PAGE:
Nevermind that you wouldn't really practise as an Engineer, so long you fulfil mum and dad's wishes, it's all fine. Nevermind that your passion is really in hairdressing or fashion. Tell me the essence of spending all those years in the university, then. Is it to keep up with the jones' or to enter the US stats as the most educated in the country? I wonder, I just wonder! Despite all these degrees, our name is still synonymous to fraud, child trafficking and all sorts! What do we plan on doing about that? I know, get another doctorate, that's what!
N'ever mind...education is still power...we didnt drop out of school at 14 to work at Mac Donald and thinking that Africa is a country and India is a continent of its own...in a land where opportunities are shortened because of your skin colour, your place of birth, stereotypes & where you obtained your first degree from...Nigerians are doing just fine.

Seriously, how many people around the WORLD are really practicing what they studied, with or without parents influence....how could one know at 16 that sitting on the computer designing the handle of a airplane in the shadow of being an engineer could be their passion.
 

Irinajoeda

OPOMULERO MOJALEKAN
#13
N'ever mind...education is still power...we didnt drop out of school at 14 to work at Mac Donald and thinking that Africa is a country and India is a continent of its own...in a land where opportunities are shortened because of your skin colour, your place of birth, stereotypes & where you obtained your first degree from...Nigerians are doing just fine.
It's this kind of sweeping, condescending, pompous and holier than thou attitude that turns me off Nigerians! What makes you think you're better than these people? Because you have a degree from an American university? Africans and their silly prides! I wonder!

You talk as if there aren't Nigerians in Nigeria who has this same mentality! If it's not the government who don't provide jobs, it's the fault of their uncle who didn't pay their school fees or it's Nepa that deprived them light to study for their SSCE exams! Come on!

Don't trivialise the struggles these group of people have had to face. If their fore-fathers hadn't paved the way, you wouldn't have been able to take advantage of the education you boast of now that makes you suddenly feel that you are better than them.

You say not many people practise their course of study. Why then at all do you bother to go to university? Is it a status thing to you? Is it to say you also passed through college? Does having an education suddenly make you more intelligent that one who doesn't? I thought studying a particular course makes you knowledgeable in that particular study? Not so?
 

The Maverick

Well-Known Member
#14
...and where is the money to show for a lot of these degrees and doctorates? Nigeria is still a third world country! How many of these people who hold degrees actually practice in their field of study?

I really don't understand this pursuit of degrees when a lot of times, they really don't make much difference - most especially in Nigeria!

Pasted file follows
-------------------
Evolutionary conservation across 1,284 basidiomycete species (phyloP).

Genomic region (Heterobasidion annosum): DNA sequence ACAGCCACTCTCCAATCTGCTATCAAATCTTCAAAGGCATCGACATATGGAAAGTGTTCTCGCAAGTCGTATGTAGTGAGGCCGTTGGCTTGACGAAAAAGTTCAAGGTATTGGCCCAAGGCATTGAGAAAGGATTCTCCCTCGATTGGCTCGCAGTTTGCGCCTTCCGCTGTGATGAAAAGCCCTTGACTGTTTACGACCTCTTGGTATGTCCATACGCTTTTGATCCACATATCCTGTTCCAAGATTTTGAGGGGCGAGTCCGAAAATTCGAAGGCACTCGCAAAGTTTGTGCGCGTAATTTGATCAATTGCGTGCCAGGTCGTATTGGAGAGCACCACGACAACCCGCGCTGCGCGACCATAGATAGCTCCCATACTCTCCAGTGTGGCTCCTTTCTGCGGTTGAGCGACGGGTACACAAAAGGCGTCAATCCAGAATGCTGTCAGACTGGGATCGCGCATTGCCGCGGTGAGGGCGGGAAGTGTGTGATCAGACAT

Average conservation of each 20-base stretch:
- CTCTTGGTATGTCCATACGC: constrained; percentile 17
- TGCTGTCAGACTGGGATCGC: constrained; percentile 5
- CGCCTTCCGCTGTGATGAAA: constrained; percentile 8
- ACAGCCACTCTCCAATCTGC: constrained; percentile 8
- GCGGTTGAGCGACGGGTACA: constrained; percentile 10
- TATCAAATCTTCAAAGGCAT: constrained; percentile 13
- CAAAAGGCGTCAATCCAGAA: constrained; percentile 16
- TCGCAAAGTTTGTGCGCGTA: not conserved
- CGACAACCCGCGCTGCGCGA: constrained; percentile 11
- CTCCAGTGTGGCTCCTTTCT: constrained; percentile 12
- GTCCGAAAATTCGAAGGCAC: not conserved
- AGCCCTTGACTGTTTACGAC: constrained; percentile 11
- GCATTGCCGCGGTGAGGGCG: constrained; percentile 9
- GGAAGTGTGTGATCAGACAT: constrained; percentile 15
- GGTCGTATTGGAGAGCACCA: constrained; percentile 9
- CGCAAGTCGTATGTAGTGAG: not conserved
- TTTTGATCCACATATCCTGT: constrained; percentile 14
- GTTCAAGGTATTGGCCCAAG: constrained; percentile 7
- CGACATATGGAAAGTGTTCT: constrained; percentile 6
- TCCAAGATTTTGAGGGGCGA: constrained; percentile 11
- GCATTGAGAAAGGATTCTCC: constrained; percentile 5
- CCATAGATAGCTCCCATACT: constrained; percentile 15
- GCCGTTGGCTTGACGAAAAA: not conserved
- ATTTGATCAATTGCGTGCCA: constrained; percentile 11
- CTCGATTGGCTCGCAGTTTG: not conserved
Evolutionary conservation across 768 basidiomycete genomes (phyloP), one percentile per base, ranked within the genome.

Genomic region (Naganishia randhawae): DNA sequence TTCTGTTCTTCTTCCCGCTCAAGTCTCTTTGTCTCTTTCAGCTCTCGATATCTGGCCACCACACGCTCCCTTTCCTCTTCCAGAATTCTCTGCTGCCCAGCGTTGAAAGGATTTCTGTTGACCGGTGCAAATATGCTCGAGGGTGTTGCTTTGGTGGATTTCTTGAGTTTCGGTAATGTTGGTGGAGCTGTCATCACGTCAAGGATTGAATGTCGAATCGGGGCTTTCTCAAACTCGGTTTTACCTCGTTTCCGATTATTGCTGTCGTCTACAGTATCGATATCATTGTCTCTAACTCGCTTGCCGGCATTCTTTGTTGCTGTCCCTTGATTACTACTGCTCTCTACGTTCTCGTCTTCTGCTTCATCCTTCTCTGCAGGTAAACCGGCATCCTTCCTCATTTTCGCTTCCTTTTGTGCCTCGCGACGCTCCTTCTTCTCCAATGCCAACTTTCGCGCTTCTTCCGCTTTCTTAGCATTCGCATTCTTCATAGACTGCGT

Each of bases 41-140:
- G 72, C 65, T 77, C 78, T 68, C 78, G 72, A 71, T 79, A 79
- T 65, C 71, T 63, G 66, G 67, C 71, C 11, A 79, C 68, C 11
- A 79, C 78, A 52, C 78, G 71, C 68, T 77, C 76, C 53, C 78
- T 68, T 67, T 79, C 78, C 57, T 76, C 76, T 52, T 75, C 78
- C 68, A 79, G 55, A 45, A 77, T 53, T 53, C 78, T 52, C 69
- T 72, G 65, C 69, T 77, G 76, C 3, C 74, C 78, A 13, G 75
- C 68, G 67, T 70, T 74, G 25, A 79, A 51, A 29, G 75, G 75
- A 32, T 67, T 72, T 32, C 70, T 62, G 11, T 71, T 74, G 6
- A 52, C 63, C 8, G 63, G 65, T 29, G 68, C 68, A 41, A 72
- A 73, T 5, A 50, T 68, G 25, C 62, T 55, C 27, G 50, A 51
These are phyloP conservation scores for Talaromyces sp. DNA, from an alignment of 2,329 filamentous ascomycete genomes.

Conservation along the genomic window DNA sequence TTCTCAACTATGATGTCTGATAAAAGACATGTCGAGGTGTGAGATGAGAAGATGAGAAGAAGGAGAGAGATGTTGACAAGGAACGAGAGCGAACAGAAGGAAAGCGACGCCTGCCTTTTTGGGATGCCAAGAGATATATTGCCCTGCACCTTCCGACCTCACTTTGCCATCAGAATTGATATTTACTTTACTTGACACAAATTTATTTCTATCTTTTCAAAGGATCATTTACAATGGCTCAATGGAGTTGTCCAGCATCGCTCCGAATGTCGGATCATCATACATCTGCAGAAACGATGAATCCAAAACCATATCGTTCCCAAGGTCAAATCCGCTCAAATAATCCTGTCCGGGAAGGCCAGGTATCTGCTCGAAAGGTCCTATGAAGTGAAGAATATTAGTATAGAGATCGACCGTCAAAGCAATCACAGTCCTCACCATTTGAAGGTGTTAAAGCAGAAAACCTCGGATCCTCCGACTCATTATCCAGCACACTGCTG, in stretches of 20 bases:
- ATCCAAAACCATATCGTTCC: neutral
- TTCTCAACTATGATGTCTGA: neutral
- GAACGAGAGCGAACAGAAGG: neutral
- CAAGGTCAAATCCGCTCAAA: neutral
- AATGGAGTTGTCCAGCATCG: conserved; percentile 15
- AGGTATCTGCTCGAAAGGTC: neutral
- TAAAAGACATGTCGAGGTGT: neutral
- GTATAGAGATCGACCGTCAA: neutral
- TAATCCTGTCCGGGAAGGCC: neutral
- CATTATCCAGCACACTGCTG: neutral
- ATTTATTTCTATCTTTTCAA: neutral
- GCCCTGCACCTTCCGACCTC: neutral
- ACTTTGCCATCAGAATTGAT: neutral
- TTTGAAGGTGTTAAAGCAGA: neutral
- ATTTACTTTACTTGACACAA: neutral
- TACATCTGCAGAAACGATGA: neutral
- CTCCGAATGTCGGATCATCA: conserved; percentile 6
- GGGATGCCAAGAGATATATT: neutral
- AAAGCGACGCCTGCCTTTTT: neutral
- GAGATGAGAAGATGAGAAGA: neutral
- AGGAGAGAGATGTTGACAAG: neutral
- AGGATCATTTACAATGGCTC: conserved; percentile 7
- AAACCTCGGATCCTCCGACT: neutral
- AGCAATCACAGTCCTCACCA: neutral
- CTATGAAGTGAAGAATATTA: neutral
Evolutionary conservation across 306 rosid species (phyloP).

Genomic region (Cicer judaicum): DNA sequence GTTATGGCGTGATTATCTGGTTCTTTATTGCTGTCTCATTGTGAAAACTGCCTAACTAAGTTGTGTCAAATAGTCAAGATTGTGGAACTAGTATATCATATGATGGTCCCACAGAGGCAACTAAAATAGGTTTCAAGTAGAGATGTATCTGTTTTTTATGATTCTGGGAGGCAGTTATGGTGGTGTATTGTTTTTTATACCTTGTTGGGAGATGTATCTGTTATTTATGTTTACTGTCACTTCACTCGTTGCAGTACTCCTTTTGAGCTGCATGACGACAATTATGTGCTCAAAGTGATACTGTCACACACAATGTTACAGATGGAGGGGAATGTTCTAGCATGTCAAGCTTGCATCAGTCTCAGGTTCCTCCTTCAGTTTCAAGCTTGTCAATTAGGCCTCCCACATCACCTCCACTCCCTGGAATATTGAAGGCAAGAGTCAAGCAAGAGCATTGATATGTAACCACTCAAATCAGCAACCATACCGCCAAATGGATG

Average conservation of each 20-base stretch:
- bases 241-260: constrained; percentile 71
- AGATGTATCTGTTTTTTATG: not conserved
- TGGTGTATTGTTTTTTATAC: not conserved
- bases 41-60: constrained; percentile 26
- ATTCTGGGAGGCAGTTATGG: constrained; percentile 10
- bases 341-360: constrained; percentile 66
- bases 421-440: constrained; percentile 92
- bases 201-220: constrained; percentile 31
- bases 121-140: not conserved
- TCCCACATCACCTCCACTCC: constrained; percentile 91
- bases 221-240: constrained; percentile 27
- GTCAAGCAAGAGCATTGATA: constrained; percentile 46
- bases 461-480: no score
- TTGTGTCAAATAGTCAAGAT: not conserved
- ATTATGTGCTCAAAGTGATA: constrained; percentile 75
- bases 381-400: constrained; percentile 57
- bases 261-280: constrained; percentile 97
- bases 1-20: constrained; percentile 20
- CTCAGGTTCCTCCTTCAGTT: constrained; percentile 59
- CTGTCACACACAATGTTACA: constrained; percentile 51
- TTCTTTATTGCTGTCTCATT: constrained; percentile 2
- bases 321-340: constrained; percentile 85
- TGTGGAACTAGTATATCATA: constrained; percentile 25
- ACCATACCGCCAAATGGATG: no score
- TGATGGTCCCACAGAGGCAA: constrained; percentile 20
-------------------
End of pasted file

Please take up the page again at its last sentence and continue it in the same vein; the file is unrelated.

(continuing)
We are just education junkies! How many of these so called professionals have actually invented something, anything! We obtain all these degrees yet we are very poor in management!

Nevermind that you wouldn't really practise as an Engineer, so long you fulfil mum and dad's wishes, it's all fine. Nevermind that your passion is really in hairdressing or fashion. Tell me the essence of spending all those years in the university, then. Is it to keep up with the jones' or to enter the US stats as the most educated in the country? I wonder, I just wonder! Despite all these degrees, our name is still synonymous to fraud, child trafficking and all sorts! What do we plan on doing about that? I know, get another doctorate, that's what!
I beg to differ. The reality of the situation is quite vivid if you know where to look. A lot of Nigerians do work in their field of study and do excel despite the odds stacked against them. Our name is synonymous with fraud and scams because that's what the western media care to portray us as, and it's unfortunate that it's beginning to sink in and becoming the accepted norm. Are you telling me that 140 million souls wake up every morning to scam someone? We have a very minute population that are involved in these scams, does that give them the right to throw us all in that box. Do you know how hard it is for Nigerians to start and succeed in anything especially business because of this stereotype? But they're doing so and fighting the uphill battle daily. Do you think if the media were reporting on such positive news over the years that we'll have this stigma? No, but they hold on to the negatives and milk it for it's worth. No one reports on the atrocities that Americans and Europeans do. There are more Americans doing scams than all the African scammers combined. Who do you think we learned it from? They're just mad we're beating them at their game and using it against them. Not that it's a good thing but that's the truth. Nigeria can't even began to compete with practically all the Asian countries when it comes to crime, but no one generalizes them as such.

Inventions you ask?...of course you won't hear about them much because our government, yes it's the governments fault, doesn't support them. A Nigerian is on the verge of discovering a cure of Diabetes, based on research he's conducting with bitter leaves at the University of Benin, but does he get any support or grant, NO. Tomorrow a pharmaceutical company will snatch him up and that will be the end of that, and the credit goes to them. A Nigerian had designed an economical and affordable automobile that was checked and approved by the world automobile governing body, but how dare an Igbo man come up with such a thing Abacha thought, that was the end of that. But have you heard of Tatar Motors in India? The guy is doing exactly the same thing a Nigerian could have been doing...$2000 cars, CNN won't report that. They won't tell you that one of the top surgeons in Mexico is a Nigeria, or that some of the best doctors(not just black, but the best over all) in the US are Nigerians. They won't tell you that almost 78% of all black doctors in America are Africans or from Black nation, and that more than 65% of those are Nigerians or of Nigerian heritage. I can assure you that there are plenty of Nigerians on the forefront of new inventions and technology that you won't and probably will never hear about, why report on them, they probably scammed their ways into the degrees anyway. Inventions? CHECK!